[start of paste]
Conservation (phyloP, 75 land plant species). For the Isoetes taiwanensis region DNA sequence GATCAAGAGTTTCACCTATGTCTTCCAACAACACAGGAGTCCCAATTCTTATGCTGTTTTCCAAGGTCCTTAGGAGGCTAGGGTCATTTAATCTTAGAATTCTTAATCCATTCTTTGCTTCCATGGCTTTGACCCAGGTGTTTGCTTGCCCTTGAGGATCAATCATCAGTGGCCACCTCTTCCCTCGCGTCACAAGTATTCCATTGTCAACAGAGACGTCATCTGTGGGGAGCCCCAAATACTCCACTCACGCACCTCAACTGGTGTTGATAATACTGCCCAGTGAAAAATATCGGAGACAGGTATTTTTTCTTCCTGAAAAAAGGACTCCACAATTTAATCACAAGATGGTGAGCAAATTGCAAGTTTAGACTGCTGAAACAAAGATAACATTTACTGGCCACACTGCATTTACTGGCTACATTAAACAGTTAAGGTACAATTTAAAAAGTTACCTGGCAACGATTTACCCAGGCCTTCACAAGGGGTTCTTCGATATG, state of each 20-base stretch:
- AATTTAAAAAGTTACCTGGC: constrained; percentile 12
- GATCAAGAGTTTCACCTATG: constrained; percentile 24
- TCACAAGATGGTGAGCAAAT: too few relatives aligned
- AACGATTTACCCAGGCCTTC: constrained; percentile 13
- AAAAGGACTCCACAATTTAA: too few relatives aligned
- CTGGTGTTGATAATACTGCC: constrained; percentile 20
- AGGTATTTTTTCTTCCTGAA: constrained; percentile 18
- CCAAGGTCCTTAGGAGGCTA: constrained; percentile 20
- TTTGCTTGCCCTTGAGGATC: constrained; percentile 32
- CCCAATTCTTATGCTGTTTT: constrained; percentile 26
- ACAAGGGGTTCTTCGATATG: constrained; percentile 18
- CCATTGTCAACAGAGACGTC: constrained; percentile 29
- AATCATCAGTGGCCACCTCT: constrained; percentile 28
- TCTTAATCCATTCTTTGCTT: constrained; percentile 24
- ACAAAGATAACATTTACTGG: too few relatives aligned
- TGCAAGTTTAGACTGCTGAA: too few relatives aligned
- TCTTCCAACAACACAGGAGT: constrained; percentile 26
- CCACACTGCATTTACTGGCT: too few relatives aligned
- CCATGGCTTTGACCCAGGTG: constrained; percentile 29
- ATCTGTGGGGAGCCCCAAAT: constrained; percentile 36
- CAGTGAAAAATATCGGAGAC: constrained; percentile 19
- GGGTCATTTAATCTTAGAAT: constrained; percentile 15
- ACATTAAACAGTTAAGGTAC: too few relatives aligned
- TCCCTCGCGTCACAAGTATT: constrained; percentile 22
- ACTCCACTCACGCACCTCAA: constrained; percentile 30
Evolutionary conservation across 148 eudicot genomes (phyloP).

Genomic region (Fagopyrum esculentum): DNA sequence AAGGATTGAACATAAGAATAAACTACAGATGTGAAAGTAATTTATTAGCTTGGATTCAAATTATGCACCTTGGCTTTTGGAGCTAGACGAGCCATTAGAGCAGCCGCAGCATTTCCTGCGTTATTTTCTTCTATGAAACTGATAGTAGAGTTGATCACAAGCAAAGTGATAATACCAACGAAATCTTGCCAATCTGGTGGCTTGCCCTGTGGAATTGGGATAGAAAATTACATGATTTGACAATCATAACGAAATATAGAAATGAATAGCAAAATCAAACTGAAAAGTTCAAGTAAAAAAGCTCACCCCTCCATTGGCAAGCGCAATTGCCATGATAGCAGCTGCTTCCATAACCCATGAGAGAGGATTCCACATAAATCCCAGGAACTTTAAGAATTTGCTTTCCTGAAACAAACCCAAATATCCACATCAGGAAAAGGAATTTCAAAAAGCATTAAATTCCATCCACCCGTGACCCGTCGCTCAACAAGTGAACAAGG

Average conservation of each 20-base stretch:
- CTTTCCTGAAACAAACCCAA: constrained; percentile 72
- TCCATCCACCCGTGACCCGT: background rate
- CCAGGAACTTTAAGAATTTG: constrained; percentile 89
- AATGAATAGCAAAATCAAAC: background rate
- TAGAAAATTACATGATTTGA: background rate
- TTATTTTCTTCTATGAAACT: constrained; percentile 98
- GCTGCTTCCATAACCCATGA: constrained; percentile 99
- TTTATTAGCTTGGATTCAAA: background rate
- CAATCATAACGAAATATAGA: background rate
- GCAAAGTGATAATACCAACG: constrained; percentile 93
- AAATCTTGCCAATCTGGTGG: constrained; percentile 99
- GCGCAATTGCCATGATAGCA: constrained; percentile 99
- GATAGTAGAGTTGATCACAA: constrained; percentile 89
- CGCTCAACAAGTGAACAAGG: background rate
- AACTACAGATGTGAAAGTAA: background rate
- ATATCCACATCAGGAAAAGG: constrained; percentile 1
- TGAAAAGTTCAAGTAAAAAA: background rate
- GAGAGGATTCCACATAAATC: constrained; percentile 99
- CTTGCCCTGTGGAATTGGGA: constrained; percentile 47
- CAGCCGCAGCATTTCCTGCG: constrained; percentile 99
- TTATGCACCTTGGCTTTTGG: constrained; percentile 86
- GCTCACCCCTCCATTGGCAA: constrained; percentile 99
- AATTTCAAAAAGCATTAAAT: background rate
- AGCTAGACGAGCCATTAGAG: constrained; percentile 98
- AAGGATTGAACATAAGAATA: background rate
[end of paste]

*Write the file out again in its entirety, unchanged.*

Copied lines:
Conservation (phyloP, 75 land plant species). For the Isoetes taiwanensis region DNA sequence GATCAAGAGTTTCACCTATGTCTTCCAACAACACAGGAGTCCCAATTCTTATGCTGTTTTCCAAGGTCCTTAGGAGGCTAGGGTCATTTAATCTTAGAATTCTTAATCCATTCTTTGCTTCCATGGCTTTGACCCAGGTGTTTGCTTGCCCTTGAGGATCAATCATCAGTGGCCACCTCTTCCCTCGCGTCACAAGTATTCCATTGTCAACAGAGACGTCATCTGTGGGGAGCCCCAAATACTCCACTCACGCACCTCAACTGGTGTTGATAATACTGCCCAGTGAAAAATATCGGAGACAGGTATTTTTTCTTCCTGAAAAAAGGACTCCACAATTTAATCACAAGATGGTGAGCAAATTGCAAGTTTAGACTGCTGAAACAAAGATAACATTTACTGGCCACACTGCATTTACTGGCTACATTAAACAGTTAAGGTACAATTTAAAAAGTTACCTGGCAACGATTTACCCAGGCCTTCACAAGGGGTTCTTCGATATG, state of each 20-base stretch:
- AATTTAAAAAGTTACCTGGC: constrained; percentile 12
- GATCAAGAGTTTCACCTATG: constrained; percentile 24
- TCACAAGATGGTGAGCAAAT: too few relatives aligned
- AACGATTTACCCAGGCCTTC: constrained; percentile 13
- AAAAGGACTCCACAATTTAA: too few relatives aligned
- CTGGTGTTGATAATACTGCC: constrained; percentile 20
- AGGTATTTTTTCTTCCTGAA: constrained; percentile 18
- CCAAGGTCCTTAGGAGGCTA: constrained; percentile 20
- TTTGCTTGCCCTTGAGGATC: constrained; percentile 32
- CCCAATTCTTATGCTGTTTT: constrained; percentile 26
- ACAAGGGGTTCTTCGATATG: constrained; percentile 18
- CCATTGTCAACAGAGACGTC: constrained; percentile 29
- AATCATCAGTGGCCACCTCT: constrained; percentile 28
- TCTTAATCCATTCTTTGCTT: constrained; percentile 24
- ACAAAGATAACATTTACTGG: too few relatives aligned
- TGCAAGTTTAGACTGCTGAA: too few relatives aligned
- TCTTCCAACAACACAGGAGT: constrained; percentile 26
- CCACACTGCATTTACTGGCT: too few relatives aligned
- CCATGGCTTTGACCCAGGTG: constrained; percentile 29
- ATCTGTGGGGAGCCCCAAAT: constrained; percentile 36
- CAGTGAAAAATATCGGAGAC: constrained; percentile 19
- GGGTCATTTAATCTTAGAAT: constrained; percentile 15
- ACATTAAACAGTTAAGGTAC: too few relatives aligned
- TCCCTCGCGTCACAAGTATT: constrained; percentile 22
- ACTCCACTCACGCACCTCAA: constrained; percentile 30
Evolutionary conservation across 148 eudicot genomes (phyloP).

Genomic region (Fagopyrum esculentum): DNA sequence AAGGATTGAACATAAGAATAAACTACAGATGTGAAAGTAATTTATTAGCTTGGATTCAAATTATGCACCTTGGCTTTTGGAGCTAGACGAGCCATTAGAGCAGCCGCAGCATTTCCTGCGTTATTTTCTTCTATGAAACTGATAGTAGAGTTGATCACAAGCAAAGTGATAATACCAACGAAATCTTGCCAATCTGGTGGCTTGCCCTGTGGAATTGGGATAGAAAATTACATGATTTGACAATCATAACGAAATATAGAAATGAATAGCAAAATCAAACTGAAAAGTTCAAGTAAAAAAGCTCACCCCTCCATTGGCAAGCGCAATTGCCATGATAGCAGCTGCTTCCATAACCCATGAGAGAGGATTCCACATAAATCCCAGGAACTTTAAGAATTTGCTTTCCTGAAACAAACCCAAATATCCACATCAGGAAAAGGAATTTCAAAAAGCATTAAATTCCATCCACCCGTGACCCGTCGCTCAACAAGTGAACAAGG

Average conservation of each 20-base stretch:
- CTTTCCTGAAACAAACCCAA: constrained; percentile 72
- TCCATCCACCCGTGACCCGT: background rate
- CCAGGAACTTTAAGAATTTG: constrained; percentile 89
- AATGAATAGCAAAATCAAAC: background rate
- TAGAAAATTACATGATTTGA: background rate
- TTATTTTCTTCTATGAAACT: constrained; percentile 98
- GCTGCTTCCATAACCCATGA: constrained; percentile 99
- TTTATTAGCTTGGATTCAAA: background rate
- CAATCATAACGAAATATAGA: background rate
- GCAAAGTGATAATACCAACG: constrained; percentile 93
- AAATCTTGCCAATCTGGTGG: constrained; percentile 99
- GCGCAATTGCCATGATAGCA: constrained; percentile 99
- GATAGTAGAGTTGATCACAA: constrained; percentile 89
- CGCTCAACAAGTGAACAAGG: background rate
- AACTACAGATGTGAAAGTAA: background rate
- ATATCCACATCAGGAAAAGG: constrained; percentile 1
- TGAAAAGTTCAAGTAAAAAA: background rate
- GAGAGGATTCCACATAAATC: constrained; percentile 99
- CTTGCCCTGTGGAATTGGGA: constrained; percentile 47
- CAGCCGCAGCATTTCCTGCG: constrained; percentile 99
- TTATGCACCTTGGCTTTTGG: constrained; percentile 86
- GCTCACCCCTCCATTGGCAA: constrained; percentile 99
- AATTTCAAAAAGCATTAAAT: background rate
- AGCTAGACGAGCCATTAGAG: constrained; percentile 98
- AAGGATTGAACATAAGAATA: background rate